Cyprus must implement reforms, boost competitiveness, maintain fiscal surpluses and reconsider its passport for investment scheme, Fiscal Council president Demetris Georgiades said on Thursday.
He pointed out that external risks such as trade wars and a change in the favourable monetary policy could adversely affect the Cypriot economy.
Cyprus is a small, open but indebted economy and a sharp deceleration of the world economy or a change of the European Central Bank’s monetary policy would lead to a significant increase in financing costs for households and companieswith huge consequences, said Georgiades.
Presenting the council’s spring report, Georgiades highlighted the need to create a rational mechanism that would limit the public wage bill, increase nominal GDP growth, further strengthen the NPL framework especially as a large share has been assumed by the state and channel state cash reserves to public debt reduction.
We are seeing a trend for increased claims and concessions; fiscal surpluses should be safeguarded. It would be appropriate to create a mechanism that would earmark these surpluses for public debt servicing, Georgiades said.
He also highlighted the need to boost the economy’s competitiveness, an issue raised by many international organisations and surveys.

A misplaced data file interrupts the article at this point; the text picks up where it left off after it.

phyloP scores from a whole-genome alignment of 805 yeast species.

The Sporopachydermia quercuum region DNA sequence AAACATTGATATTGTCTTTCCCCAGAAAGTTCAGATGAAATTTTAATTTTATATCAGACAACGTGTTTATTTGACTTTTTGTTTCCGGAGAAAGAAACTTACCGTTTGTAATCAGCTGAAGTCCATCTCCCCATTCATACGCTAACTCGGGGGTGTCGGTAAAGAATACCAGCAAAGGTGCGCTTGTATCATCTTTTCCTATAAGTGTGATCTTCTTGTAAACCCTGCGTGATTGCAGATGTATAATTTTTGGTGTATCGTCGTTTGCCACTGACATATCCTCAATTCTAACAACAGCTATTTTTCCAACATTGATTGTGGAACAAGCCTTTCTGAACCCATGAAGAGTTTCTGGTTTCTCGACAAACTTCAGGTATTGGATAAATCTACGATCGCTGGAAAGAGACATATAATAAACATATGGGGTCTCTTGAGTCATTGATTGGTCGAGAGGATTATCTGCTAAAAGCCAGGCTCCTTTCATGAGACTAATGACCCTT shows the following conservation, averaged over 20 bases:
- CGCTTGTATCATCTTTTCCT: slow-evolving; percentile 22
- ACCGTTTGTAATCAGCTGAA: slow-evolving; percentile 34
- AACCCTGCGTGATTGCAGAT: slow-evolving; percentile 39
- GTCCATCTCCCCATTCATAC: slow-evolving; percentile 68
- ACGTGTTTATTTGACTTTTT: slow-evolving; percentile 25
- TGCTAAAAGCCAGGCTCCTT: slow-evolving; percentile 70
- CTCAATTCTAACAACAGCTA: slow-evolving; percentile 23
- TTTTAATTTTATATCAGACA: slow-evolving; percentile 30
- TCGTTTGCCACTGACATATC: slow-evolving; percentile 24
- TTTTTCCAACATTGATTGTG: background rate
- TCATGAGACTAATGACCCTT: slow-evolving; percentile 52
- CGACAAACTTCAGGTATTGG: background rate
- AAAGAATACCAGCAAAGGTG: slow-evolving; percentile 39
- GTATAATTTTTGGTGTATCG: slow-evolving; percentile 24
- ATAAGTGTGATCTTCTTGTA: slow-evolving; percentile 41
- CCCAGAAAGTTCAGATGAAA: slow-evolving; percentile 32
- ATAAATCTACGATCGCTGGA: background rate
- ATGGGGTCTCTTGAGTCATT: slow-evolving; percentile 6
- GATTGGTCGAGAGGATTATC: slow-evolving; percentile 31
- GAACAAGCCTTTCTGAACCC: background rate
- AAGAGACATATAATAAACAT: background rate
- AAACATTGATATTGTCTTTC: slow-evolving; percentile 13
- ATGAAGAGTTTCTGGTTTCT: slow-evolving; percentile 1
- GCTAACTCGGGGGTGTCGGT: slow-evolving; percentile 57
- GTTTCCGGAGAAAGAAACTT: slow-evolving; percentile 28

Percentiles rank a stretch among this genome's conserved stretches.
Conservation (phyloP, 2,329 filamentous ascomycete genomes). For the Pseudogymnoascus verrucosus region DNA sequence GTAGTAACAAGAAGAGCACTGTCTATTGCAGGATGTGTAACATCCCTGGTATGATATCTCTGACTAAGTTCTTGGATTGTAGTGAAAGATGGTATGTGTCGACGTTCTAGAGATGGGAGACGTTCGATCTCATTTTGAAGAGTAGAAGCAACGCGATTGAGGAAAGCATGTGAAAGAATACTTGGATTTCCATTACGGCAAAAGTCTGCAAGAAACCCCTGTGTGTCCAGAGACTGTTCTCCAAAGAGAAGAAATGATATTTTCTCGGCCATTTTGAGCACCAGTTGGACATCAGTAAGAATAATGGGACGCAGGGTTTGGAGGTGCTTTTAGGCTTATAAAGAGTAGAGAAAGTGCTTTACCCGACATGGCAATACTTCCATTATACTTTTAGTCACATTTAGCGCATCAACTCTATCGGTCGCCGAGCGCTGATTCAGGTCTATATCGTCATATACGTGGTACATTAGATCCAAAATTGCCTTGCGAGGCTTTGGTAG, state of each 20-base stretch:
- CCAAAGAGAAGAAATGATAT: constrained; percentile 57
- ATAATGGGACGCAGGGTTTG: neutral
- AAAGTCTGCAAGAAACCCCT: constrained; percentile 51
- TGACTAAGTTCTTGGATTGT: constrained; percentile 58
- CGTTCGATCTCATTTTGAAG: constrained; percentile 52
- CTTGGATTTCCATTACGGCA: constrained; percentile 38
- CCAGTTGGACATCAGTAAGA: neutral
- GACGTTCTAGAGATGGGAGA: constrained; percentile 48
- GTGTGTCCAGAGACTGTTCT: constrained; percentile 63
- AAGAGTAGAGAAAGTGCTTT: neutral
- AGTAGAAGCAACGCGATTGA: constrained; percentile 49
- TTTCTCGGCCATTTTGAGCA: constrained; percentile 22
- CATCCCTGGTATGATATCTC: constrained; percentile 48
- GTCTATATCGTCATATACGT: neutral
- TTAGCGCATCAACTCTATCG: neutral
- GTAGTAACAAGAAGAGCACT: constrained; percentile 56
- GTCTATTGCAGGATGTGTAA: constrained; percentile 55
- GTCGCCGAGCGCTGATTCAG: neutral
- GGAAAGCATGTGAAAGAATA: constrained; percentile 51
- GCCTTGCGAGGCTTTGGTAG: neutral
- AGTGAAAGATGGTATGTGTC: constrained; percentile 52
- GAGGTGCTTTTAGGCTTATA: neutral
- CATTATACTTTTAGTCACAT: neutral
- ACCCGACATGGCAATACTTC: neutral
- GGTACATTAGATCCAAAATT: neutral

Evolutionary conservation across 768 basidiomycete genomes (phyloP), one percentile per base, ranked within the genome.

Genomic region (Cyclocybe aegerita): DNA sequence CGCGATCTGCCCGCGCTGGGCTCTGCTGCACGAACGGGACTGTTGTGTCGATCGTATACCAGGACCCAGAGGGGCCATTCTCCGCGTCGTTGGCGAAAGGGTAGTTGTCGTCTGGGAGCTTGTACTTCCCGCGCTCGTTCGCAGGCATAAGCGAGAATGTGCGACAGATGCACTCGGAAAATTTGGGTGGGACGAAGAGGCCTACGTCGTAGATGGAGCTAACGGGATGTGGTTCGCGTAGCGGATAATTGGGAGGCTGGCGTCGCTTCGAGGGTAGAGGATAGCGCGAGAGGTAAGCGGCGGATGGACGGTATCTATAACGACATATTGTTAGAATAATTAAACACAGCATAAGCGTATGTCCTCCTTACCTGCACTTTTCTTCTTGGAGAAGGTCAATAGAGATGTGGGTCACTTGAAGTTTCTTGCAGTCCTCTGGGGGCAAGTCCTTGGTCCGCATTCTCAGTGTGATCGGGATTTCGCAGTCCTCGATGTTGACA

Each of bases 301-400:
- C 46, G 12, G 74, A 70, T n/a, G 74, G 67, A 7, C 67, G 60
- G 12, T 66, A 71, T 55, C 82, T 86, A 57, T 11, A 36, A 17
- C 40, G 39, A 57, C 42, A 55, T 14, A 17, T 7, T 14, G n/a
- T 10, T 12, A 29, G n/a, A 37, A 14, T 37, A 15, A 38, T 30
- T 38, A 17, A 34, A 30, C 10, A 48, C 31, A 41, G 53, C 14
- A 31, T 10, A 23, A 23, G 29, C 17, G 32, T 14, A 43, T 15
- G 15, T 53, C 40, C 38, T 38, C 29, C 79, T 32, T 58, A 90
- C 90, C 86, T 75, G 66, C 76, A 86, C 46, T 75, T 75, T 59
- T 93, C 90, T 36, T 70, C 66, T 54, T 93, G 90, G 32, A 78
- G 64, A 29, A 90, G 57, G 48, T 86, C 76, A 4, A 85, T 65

The economy may be doing well, we may have good results from tourism, real estate and other measures taken in the public and private sectors, but we are not in position to swiftly respond in a new crisis.
Georgiades said the Cyprus Investment Scheme should change but he did not imply that it should be terminated.
He said the passport scheme could not go on for ever as Cypriot land cannot absorb more high-rise towers while the programme has caused a negative reaction from the EU and other countries.
A termination of the programme would create problems but if it continues it would create problems to other sectors when a crisis hits the construction sector.
Georgiades argued that the scheme has caused property prices to spiral, construction costs to go up while rent in the areas like Limassol were going through the roof.
We point out the risks and then it is up to the politicians to weigh these issues and take the decisions.
Source: The Financial Mirror